Although anti-Asian hate crimes are no longer a topic of interest in the media, that doesn’t mean they have come to an end. Since the pandemic started, crimes against the Asian American Pacific Islander (AAPI) have been reported daily. Between 2019 to 2020 alone, the U.S. had seen a 76% rise in crimes targetting AAPI community members.
While many of these crimes target the elderly and often go unreported, one’s profession and age do not deter them from being a victim. In a recent hate crime that has made headlines, Olympian gold gymnast Sunisa (Suni) Lee said she was attacked with pepper spray in Los Angeles. Lee became famous when she brought home not one but three medals, including one gold, after the 2020 Olympics. The 18-year-old made history as the first Asian American to bring home a gold medal in the all-around gymnastics competition.
In an interview with PopSugar, she shared that she and a group of friends, all of Asian descent, were waiting for an Uber in Los Angeles when a car drove by and shouted at the group. Amongst racial slurs, the people inside the vehicle allegedly called for the group to “go back to where [they] came from.” One person even pepper-sprayed Lee on her arm before the car drove away.
“I was so mad, but there was nothing I could do or control because they skirted off,” Lee told PopSugar. “I didn’t do anything to them, and having the reputation, it’s so hard because I didn’t want to do anything that could get me into trouble. I just let it happen.”
After the incident, Lee said she called Jess Graba, her gymnastics trainer and owner of Midwest Gymnastics, and he flew out to Los Angeles to be with her. The gymnast confirmed to CNN that the incident happened in October when she was in Los Angeles to film “Dancing with the Stars.”
The attack comes amid a rise in attacks on Asian Americans across the country. Data from the Center for the Study of Hate and Extremism at California State University-San Bernardino has found that hate crimes against Asian Americans surged in 2020 in at least 15 cities, Daily Kos reported. As the data was further reviewed, reports indicated that crimes against Asian Americans rose by 169% when comparing the first quarter of 2020 to the first quarter of 2021.
Additionally, California-based nonprofit Stop AAPI Hate found that hate crimes against the AAPI community nearly doubled in March 2021. The organization received a total of more than 9,000 such reports from March 2020 to June 2021. Most incidents were connected to the spread of COVID-19 misinformation and the Trump administration’s use of xenophobic language like “Chinese virus,” “Wuhan virus,” and “Kung Flu.” As people were forced to stay at home due to safety measures in place, they took their frustration out on the AAPI community, who they blamed for the virus, a report found according to Daily Kos.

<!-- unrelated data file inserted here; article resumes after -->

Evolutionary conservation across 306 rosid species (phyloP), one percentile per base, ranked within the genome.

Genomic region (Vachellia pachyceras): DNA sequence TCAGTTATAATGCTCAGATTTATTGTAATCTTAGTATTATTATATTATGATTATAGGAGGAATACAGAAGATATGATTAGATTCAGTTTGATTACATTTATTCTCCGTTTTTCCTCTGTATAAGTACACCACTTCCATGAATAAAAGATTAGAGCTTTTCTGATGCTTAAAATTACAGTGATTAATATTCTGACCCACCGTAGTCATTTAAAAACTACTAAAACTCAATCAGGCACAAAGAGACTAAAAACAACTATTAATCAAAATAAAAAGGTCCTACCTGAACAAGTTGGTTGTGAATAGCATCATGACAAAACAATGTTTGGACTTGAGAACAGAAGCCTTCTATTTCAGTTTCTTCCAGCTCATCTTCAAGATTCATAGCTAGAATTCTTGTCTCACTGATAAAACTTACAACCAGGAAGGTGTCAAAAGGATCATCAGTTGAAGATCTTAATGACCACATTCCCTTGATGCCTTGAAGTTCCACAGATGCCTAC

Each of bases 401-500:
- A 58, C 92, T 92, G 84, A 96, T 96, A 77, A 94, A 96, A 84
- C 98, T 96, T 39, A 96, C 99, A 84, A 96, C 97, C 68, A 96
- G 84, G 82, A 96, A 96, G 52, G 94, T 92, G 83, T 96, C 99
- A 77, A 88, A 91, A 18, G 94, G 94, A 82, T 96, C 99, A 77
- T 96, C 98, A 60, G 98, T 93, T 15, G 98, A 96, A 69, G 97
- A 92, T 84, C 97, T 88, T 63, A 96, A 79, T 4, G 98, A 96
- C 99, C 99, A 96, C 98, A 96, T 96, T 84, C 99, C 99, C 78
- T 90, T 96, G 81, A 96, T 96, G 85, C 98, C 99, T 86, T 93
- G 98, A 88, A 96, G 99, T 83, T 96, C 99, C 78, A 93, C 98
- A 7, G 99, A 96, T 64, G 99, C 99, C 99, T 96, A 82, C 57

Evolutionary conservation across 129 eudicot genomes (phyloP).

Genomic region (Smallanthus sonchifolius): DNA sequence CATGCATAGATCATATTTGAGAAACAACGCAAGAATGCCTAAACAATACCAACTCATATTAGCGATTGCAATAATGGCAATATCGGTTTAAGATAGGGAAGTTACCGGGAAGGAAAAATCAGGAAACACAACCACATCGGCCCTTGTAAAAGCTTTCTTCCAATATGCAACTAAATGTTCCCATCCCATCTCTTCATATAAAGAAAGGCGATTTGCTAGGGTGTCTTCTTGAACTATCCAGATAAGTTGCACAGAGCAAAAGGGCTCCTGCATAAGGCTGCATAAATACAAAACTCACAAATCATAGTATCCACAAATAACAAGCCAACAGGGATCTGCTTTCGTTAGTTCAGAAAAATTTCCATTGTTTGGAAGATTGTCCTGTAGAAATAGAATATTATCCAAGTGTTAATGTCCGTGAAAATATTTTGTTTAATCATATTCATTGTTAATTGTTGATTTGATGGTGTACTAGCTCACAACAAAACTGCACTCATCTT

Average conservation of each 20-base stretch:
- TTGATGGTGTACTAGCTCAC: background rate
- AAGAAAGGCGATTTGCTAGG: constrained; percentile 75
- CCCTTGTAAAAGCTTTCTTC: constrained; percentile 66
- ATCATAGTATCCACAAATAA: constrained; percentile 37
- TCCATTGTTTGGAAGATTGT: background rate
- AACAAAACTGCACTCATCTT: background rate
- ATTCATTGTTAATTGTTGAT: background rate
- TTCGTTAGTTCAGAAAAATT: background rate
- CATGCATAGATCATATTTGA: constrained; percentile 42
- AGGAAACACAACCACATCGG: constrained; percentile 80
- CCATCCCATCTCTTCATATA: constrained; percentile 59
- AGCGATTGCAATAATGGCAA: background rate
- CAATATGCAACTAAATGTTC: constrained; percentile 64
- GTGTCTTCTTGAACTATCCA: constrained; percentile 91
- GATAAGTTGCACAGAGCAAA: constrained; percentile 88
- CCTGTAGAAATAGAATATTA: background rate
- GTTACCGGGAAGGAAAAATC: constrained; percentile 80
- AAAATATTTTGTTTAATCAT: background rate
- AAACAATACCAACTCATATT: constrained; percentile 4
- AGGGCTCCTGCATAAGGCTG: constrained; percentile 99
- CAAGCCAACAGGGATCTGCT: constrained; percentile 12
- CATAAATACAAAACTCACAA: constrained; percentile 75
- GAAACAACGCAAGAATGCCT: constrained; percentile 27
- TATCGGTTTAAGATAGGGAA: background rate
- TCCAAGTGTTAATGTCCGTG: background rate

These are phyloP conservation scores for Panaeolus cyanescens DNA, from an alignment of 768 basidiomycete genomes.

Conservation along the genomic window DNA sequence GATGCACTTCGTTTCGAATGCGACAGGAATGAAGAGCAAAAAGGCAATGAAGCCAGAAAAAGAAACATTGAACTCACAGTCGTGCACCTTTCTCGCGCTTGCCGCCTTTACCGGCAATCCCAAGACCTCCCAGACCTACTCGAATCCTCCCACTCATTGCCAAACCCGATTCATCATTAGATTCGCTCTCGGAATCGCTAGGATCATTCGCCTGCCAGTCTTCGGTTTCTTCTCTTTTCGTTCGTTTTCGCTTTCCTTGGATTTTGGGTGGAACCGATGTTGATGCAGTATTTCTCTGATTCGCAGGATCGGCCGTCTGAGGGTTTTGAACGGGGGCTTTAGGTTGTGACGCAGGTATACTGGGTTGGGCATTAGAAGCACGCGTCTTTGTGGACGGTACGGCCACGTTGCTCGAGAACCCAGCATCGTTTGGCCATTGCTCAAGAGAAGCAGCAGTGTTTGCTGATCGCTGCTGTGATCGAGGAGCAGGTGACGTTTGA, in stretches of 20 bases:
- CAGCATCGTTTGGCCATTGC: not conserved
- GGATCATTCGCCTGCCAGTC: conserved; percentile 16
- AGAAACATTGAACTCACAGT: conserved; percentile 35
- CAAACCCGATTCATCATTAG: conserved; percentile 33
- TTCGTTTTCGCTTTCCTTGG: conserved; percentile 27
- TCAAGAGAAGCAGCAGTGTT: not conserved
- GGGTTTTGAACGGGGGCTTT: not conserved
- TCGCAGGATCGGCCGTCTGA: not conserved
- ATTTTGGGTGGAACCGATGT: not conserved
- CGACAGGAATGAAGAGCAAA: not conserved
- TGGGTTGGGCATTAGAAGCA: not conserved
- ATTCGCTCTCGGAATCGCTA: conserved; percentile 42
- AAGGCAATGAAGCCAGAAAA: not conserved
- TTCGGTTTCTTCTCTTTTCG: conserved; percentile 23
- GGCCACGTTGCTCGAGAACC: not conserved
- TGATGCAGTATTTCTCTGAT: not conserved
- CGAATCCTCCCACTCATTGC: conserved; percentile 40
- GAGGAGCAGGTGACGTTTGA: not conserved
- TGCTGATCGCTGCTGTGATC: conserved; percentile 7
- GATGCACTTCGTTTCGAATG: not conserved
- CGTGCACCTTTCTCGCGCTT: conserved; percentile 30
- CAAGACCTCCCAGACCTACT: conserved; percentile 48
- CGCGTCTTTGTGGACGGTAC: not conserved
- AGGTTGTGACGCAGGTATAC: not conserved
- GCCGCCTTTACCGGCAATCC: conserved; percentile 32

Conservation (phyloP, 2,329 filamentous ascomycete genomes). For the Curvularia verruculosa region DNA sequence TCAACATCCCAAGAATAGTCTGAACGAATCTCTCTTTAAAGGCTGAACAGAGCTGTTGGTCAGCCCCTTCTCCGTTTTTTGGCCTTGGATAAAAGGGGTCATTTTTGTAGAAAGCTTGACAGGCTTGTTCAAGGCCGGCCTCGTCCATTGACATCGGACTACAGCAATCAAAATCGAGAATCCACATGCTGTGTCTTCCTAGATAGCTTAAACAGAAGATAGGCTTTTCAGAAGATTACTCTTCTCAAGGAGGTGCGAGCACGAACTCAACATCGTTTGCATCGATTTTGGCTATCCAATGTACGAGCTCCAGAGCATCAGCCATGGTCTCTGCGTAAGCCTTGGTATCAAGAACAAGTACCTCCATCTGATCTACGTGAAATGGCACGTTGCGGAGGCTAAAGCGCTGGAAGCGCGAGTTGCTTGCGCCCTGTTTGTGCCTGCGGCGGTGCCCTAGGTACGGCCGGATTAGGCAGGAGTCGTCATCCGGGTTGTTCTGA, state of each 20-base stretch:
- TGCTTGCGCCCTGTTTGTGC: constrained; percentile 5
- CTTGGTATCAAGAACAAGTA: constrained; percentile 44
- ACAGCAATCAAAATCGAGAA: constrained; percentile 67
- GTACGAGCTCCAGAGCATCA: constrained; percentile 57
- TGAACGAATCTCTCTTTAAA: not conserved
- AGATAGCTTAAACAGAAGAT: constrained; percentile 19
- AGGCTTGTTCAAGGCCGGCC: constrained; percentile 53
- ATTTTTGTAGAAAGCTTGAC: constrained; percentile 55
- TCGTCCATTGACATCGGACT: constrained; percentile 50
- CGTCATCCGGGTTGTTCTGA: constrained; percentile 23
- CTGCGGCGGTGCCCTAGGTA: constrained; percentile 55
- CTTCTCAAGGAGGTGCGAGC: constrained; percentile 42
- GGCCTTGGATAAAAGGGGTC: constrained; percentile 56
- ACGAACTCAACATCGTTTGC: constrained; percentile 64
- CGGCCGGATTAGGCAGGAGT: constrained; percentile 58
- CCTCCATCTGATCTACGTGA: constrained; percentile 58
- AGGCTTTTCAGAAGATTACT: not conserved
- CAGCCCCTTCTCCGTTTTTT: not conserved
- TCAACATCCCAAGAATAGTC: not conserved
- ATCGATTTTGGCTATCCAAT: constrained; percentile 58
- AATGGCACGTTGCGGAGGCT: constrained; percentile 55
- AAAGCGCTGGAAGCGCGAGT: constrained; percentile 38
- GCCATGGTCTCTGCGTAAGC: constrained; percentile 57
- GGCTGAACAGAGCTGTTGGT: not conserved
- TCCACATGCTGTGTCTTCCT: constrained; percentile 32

Unfortunately, while Lee was able to speak up and report the crime, many hate crimes go unreported, which is why advocates believe the numbers of victims must be higher than reported.
“When you have someone who is as prominent and beloved as an Olympic medalist feeling hesitancy with reporting, can you imagine what someone who does not have her prominence may feel?” Brian Levin, who runs the Center for the Study of Hate & Extremism at California State University, told The Washington Post.
The type of attack Lee faced is more common than others, data by Stop AAPI Hate confirmed. Lee is also not the first Olympian to be a victim of a hate crime. According to NBC News, Japanese American U.S. karate Olympian Sakura Kokuma was harassed in April when a man shouted racial slurs and threatened her. While bystanders were present, no one came to her aid during the incident.
The AAPI community needs our support now more than ever, whether it be checking in on our family and friends, spreading awareness of COVID-19 misconceptions, or contacting members of Congress to do more against anti-Asian hate. Check out this guide on resources and ways to support the AAPI community and our Asian friends. Hate is the real virus, and we must end it.